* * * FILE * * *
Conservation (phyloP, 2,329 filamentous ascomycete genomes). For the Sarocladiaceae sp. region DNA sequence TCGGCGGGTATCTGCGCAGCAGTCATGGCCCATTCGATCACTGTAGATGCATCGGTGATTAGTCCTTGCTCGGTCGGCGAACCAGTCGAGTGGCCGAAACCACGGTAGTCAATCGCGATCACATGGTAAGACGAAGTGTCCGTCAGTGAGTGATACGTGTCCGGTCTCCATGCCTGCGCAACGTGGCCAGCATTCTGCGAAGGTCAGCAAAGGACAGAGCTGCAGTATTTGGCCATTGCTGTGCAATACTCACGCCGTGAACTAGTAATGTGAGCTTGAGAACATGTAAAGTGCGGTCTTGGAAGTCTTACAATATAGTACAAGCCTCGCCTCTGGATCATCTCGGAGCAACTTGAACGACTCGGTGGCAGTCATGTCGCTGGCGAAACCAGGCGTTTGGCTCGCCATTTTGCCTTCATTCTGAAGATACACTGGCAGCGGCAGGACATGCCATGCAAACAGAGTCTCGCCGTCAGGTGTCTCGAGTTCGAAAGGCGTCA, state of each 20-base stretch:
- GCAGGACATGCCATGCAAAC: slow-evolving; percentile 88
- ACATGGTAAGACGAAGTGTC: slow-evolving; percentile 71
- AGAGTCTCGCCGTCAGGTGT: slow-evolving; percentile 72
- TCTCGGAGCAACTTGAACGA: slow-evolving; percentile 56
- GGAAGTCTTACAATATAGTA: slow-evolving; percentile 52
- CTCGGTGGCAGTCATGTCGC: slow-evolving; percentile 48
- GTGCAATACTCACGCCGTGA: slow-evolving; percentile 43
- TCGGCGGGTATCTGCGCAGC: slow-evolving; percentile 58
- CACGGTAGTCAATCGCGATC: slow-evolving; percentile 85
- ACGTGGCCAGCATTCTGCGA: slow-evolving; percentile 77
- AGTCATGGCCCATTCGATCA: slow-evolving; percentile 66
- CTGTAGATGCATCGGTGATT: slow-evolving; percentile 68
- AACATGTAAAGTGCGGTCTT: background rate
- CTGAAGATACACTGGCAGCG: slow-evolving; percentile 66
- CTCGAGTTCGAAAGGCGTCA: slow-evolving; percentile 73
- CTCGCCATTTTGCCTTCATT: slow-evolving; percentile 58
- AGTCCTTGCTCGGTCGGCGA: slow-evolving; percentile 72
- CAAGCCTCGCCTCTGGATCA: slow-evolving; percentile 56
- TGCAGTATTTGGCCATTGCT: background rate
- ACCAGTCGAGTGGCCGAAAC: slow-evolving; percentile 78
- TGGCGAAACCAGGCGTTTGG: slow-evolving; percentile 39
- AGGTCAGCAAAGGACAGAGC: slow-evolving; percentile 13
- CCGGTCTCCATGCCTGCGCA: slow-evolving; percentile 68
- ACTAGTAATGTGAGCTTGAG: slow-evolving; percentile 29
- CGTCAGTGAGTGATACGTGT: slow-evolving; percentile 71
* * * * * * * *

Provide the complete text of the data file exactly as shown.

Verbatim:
Conservation (phyloP, 2,329 filamentous ascomycete genomes). For the Sarocladiaceae sp. region DNA sequence TCGGCGGGTATCTGCGCAGCAGTCATGGCCCATTCGATCACTGTAGATGCATCGGTGATTAGTCCTTGCTCGGTCGGCGAACCAGTCGAGTGGCCGAAACCACGGTAGTCAATCGCGATCACATGGTAAGACGAAGTGTCCGTCAGTGAGTGATACGTGTCCGGTCTCCATGCCTGCGCAACGTGGCCAGCATTCTGCGAAGGTCAGCAAAGGACAGAGCTGCAGTATTTGGCCATTGCTGTGCAATACTCACGCCGTGAACTAGTAATGTGAGCTTGAGAACATGTAAAGTGCGGTCTTGGAAGTCTTACAATATAGTACAAGCCTCGCCTCTGGATCATCTCGGAGCAACTTGAACGACTCGGTGGCAGTCATGTCGCTGGCGAAACCAGGCGTTTGGCTCGCCATTTTGCCTTCATTCTGAAGATACACTGGCAGCGGCAGGACATGCCATGCAAACAGAGTCTCGCCGTCAGGTGTCTCGAGTTCGAAAGGCGTCA, state of each 20-base stretch:
- GCAGGACATGCCATGCAAAC: slow-evolving; percentile 88
- ACATGGTAAGACGAAGTGTC: slow-evolving; percentile 71
- AGAGTCTCGCCGTCAGGTGT: slow-evolving; percentile 72
- TCTCGGAGCAACTTGAACGA: slow-evolving; percentile 56
- GGAAGTCTTACAATATAGTA: slow-evolving; percentile 52
- CTCGGTGGCAGTCATGTCGC: slow-evolving; percentile 48
- GTGCAATACTCACGCCGTGA: slow-evolving; percentile 43
- TCGGCGGGTATCTGCGCAGC: slow-evolving; percentile 58
- CACGGTAGTCAATCGCGATC: slow-evolving; percentile 85
- ACGTGGCCAGCATTCTGCGA: slow-evolving; percentile 77
- AGTCATGGCCCATTCGATCA: slow-evolving; percentile 66
- CTGTAGATGCATCGGTGATT: slow-evolving; percentile 68
- AACATGTAAAGTGCGGTCTT: background rate
- CTGAAGATACACTGGCAGCG: slow-evolving; percentile 66
- CTCGAGTTCGAAAGGCGTCA: slow-evolving; percentile 73
- CTCGCCATTTTGCCTTCATT: slow-evolving; percentile 58
- AGTCCTTGCTCGGTCGGCGA: slow-evolving; percentile 72
- CAAGCCTCGCCTCTGGATCA: slow-evolving; percentile 56
- TGCAGTATTTGGCCATTGCT: background rate
- ACCAGTCGAGTGGCCGAAAC: slow-evolving; percentile 78
- TGGCGAAACCAGGCGTTTGG: slow-evolving; percentile 39
- AGGTCAGCAAAGGACAGAGC: slow-evolving; percentile 13
- CCGGTCTCCATGCCTGCGCA: slow-evolving; percentile 68
- ACTAGTAATGTGAGCTTGAG: slow-evolving; percentile 29
- CGTCAGTGAGTGATACGTGT: slow-evolving; percentile 71